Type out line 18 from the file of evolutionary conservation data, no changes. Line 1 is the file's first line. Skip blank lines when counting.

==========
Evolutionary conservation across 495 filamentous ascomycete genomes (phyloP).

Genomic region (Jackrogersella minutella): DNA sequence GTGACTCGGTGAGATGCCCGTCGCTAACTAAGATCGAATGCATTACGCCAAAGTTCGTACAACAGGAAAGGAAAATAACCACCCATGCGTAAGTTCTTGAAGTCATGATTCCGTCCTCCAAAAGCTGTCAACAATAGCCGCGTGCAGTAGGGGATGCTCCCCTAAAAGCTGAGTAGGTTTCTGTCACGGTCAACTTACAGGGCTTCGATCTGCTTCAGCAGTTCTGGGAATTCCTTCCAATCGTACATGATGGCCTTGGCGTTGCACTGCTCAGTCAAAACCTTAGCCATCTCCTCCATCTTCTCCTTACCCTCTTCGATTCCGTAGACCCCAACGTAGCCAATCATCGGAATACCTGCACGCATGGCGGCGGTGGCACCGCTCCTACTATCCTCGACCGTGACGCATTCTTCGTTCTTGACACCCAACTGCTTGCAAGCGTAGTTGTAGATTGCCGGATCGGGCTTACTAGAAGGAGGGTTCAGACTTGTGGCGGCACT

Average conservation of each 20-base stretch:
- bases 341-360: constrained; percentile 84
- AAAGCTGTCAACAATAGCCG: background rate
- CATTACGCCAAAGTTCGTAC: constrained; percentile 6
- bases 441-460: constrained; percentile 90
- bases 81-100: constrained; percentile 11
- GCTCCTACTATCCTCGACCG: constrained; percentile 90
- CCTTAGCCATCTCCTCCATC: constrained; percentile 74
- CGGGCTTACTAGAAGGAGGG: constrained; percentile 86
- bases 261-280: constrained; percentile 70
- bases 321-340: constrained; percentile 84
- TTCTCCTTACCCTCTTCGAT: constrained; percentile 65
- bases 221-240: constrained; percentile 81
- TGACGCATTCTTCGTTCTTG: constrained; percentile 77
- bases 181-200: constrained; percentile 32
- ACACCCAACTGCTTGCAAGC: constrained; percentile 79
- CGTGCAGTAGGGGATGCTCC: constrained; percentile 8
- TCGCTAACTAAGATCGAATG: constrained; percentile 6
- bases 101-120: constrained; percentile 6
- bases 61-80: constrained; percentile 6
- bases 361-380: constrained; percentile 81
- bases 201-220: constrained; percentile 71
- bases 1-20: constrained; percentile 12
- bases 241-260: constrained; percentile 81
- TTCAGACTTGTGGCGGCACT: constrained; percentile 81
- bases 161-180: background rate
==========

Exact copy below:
- ACACCCAACTGCTTGCAAGC: constrained; percentile 79